Category Archives: news

News and notes from the Bunge Lab and beyond

Lateral frontoparietal functional connectivity based on individual sulcal morphology

Former postdoc Suvi Hakkinen, colleague Kevin Weiner, and Silvia have
submitted a new manuscript that explores fine-grained functional
connectivity in relation to cortical sulci. Sulci are a salient but
understudied feature of the human brain that are related to both
cognition (as Kevin Weiner and Silvia have shown in prior studies, in
relation to reasoning ability).

Lateral frontoparietal functional connectivity based on individual
sulcal morphology

Illuminating the Brain Consortium

Profs. Fei Xu, Keanan Joyner, and Bunge are launching the Illuminating the Brain Consortium – a community of researchers who will be using functional near-infrared spectroscopy (fNIRS) to study the neural basis of cognition in early childhood, across diverse populations, and/or in naturalistic settings. 


Newly published textbook on developmental cognitive neuroscience!

This book features learning objectives, review questions, PPT slides, a test bank for instructors, as well as videos of interviews with scientists featured in the book. It is designed for upper-level undergraduates and more advanced trainees, and anyone else who wants a deep dive into this burgeoning field of the brain basis of cognitive and socioemotional development from infancy through adolescence.
It’s available for free online through universities (including UC Berkeley) that subscribe to Cambridge University Press books.

We are currently hiring!

We are currently hiring!

Development of human lateral prefrontal sulcal morphology and its relation to reasoning performance

Research assistant Ethan Willbrand published a preprint identifying a relationship between developmental changes in the morphology of sulci in lateral prefrontal cortex (LPFC) and reasoning performance in childhood and adolescence. Analysis of both cross-sectional and longitudinal data sets revealed differences in cortical thickness between children (ages 6-11) and adolescents (ages 11-18). Further analysis revealed that longitudinal changes in cortical thickness of four rostral LPFC sulci predicted longitudinal changes in reasoning performance. Contrary to previous findings, these results suggest that sulci may flatten either after this time frame or over a longer longitudinal period of time than previously presented. Crucially, these results also suggest that longitudinal changes in the cortex within specific LPFC sulci are behaviorally meaningful—providing targeted structures, and areas of the cortex, for future neuroimaging studies examining the development of cognitive abilities.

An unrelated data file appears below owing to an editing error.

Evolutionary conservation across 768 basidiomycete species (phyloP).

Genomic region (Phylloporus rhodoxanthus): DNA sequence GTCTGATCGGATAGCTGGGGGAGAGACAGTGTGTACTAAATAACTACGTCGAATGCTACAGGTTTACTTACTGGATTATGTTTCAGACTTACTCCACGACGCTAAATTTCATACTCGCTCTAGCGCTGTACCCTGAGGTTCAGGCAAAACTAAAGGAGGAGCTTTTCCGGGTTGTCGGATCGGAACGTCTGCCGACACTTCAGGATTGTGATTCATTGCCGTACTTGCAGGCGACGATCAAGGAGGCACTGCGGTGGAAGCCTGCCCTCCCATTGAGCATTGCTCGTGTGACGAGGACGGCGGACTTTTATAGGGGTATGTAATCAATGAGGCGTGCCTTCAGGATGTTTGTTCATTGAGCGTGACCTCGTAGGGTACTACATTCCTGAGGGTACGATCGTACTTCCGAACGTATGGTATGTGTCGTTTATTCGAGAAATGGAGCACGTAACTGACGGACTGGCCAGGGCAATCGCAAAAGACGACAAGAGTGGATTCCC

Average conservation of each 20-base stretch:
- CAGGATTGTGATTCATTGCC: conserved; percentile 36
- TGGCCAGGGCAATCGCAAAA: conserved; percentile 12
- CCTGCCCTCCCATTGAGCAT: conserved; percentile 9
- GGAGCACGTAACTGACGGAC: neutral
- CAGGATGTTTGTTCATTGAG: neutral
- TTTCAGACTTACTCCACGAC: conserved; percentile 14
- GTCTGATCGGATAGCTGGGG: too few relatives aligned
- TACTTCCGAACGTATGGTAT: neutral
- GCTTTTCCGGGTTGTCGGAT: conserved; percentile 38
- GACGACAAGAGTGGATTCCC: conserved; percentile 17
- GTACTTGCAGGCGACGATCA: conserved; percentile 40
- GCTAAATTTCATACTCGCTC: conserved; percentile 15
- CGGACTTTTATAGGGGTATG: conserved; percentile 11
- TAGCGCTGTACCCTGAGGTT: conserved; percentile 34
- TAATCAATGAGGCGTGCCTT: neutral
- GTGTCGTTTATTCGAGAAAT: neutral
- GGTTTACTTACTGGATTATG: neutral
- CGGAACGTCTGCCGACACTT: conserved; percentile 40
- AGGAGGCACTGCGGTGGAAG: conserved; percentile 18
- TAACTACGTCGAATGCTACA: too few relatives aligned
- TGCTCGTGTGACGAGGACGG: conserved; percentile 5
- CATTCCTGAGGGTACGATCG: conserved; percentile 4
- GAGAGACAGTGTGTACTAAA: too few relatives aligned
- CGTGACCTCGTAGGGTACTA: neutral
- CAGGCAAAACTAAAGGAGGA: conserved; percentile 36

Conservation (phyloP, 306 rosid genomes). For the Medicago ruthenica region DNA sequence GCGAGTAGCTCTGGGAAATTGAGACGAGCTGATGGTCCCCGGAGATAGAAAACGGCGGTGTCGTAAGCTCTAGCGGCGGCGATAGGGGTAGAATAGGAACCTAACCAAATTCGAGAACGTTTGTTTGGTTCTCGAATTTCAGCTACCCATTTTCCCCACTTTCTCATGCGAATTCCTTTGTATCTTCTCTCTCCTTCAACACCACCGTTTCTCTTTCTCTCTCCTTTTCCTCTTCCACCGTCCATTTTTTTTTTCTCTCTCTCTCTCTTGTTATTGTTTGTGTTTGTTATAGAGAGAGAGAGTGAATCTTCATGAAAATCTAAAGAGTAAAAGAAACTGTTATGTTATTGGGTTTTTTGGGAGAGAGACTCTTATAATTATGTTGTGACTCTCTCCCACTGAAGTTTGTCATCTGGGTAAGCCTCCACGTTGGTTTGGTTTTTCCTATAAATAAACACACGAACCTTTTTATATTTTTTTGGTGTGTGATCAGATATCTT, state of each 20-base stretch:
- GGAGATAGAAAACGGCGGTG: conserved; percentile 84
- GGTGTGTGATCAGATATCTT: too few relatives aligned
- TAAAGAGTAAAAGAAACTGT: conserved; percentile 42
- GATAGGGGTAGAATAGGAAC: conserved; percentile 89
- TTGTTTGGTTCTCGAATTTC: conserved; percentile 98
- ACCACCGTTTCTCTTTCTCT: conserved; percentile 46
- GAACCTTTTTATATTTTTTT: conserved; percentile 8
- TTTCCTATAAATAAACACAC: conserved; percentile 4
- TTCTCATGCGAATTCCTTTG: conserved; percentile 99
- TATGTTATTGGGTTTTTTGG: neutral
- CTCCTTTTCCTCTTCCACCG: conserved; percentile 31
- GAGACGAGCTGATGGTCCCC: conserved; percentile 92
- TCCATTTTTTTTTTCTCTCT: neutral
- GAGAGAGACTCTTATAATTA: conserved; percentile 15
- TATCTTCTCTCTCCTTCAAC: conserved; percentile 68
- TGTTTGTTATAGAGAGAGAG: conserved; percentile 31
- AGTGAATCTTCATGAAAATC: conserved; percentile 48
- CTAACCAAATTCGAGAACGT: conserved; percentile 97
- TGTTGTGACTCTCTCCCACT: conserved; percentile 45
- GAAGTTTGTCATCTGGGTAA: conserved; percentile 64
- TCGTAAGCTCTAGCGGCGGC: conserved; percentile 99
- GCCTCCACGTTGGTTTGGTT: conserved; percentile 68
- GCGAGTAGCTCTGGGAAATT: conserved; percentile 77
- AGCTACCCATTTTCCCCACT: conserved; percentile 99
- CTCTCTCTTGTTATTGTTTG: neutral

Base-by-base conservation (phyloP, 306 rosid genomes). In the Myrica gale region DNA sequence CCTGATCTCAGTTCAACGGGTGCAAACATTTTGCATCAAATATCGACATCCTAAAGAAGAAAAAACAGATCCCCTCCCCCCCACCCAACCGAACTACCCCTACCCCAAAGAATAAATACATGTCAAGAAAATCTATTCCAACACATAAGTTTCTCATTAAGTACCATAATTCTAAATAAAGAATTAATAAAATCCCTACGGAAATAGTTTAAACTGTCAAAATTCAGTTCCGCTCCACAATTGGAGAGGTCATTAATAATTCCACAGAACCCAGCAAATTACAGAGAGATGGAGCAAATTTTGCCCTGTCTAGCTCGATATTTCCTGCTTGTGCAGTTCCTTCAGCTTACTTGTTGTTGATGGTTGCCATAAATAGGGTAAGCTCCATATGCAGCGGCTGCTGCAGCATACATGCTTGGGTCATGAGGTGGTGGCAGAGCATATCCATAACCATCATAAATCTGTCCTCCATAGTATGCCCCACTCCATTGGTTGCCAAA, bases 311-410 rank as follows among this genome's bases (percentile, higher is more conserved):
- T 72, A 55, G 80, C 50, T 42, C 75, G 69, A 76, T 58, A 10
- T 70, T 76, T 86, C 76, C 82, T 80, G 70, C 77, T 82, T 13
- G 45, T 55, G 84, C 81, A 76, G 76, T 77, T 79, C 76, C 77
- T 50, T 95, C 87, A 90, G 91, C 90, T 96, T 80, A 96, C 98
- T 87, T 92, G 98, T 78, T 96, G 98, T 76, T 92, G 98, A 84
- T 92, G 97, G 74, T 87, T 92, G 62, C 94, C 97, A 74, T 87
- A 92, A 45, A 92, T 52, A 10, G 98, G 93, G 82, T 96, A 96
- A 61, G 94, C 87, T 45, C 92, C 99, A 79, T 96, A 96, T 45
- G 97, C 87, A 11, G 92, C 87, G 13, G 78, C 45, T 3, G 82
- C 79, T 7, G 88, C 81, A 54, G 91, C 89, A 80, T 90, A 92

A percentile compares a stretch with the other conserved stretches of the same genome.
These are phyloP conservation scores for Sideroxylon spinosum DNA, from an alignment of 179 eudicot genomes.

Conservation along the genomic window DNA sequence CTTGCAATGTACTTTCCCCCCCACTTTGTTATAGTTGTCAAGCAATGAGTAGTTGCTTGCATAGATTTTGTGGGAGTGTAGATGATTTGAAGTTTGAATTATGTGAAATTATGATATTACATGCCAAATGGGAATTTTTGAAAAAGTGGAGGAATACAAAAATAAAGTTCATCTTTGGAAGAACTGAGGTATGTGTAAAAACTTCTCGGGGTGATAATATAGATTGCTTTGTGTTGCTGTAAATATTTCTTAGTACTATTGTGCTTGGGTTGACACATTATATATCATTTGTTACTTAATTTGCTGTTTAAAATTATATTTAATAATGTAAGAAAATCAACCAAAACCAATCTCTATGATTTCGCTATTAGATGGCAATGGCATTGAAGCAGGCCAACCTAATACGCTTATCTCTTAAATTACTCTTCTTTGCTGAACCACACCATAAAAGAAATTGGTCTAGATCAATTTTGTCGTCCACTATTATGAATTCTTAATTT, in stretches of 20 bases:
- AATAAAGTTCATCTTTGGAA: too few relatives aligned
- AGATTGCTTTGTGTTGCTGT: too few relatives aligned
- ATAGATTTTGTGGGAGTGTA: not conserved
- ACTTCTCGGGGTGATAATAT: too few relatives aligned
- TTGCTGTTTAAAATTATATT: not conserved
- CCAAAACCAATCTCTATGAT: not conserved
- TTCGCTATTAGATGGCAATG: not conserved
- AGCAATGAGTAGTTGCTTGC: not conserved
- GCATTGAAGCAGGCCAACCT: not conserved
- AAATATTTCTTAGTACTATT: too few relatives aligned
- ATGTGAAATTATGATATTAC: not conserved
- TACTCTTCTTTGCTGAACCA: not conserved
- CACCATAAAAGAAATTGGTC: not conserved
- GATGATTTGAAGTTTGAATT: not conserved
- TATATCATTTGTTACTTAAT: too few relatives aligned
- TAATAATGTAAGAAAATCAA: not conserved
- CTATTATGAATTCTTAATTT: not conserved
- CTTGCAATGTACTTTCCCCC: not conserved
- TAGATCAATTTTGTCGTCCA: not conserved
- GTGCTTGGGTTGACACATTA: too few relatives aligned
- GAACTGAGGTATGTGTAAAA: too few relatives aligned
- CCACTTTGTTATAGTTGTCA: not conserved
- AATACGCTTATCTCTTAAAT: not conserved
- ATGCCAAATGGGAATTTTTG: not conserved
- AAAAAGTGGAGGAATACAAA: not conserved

You can read the paper here:

Uncovering a tripartite landmark in posterior cingulate cortex

Research assistant Ethan Willbrand and PhD student Benjamin Parker of the Cognitive Neuroanatomy Lab published a new study uncovering a sulcus in posterior cingulate cortex (PCC) that is absent from neuroanatomical atlases. Variability in the location and morphology of this novel sulcus, termed the inframarginal sulcus (ifrms), is predictive of individual differences in macroanatomical and microstructural features of PCC, in addition to the location of functional regions of the lateral frontoparietal network implicated in cognitive control. The findings from this study provide support for Sanides’ classic hypothesis that tertiary sulci may serve as landmarks within association cortices.

You can read the paper here: Uncovering a tripartite landmark in posterior cingulate cortex | Science Advances

Presence or absence of a prefrontal sulcus is linked to reasoning performance during child development

A new study published by research assistant Ethan Willbrand and PhD student Willa Voorhies revealed that the presence or absence of the ventral component of the para-intermediate frontal sulcus (pimfs) is associated with reasoning performance in children. The findings from this study highlight the importance of considering individual differences in local morphology when exploring the neurodevelopmental basis of cognition.

You can read the paper here: Presence or absence of a prefrontal sulcus is linked to reasoning performance during child development | SpringerLink

Relational thinking: an executive function?

Former postdoc Ariel Starr – now an Assistant Professor at U Washington -  and current grad student Elena Leib have published a new study on relational thinking. We argue that this mid-level cognitive process should be considered one of the executive functions, since it has many of the same characteristics. We find that it predicts math performance over and above canonical executive functions. Congrats to Ariel and Elena!



Congrats to doctoral candidate Smriti Mehta!

IMG_3889Smriti, after being quizzed on implicit theories of intelligence and academic motivation by her Qualifying Exam Committee. Onward and upward!

Importance of investing in adolescent education

On April 12-14, 2022, Professor Caroline Hoxby from Stanford came to UC Berkeley to deliver the prestigious Tanner Lectures on Human Values. Prof. Hoxby argued that early adolescence is a time when honing advanced cognitive skills is critical for future academic attainment and career opportunities. Silvia Bunge served as one of the three invited discussants, along with an economist from the University of Chicago (Prof. Erik Hurst) and a political scientist from Princeton (Prof. Jan-Werner Müller). The lectures and commentaries will be published as a book by Oxford University Press.

Lecture 1 & Discussion: The Fork in the Road: Adolescence, Education, and Economic Fatalism

Lecture 2 & Discussion: Smart Money: Educational Investments in Adolescents Earn Higher Returns

Roundtable with Commentators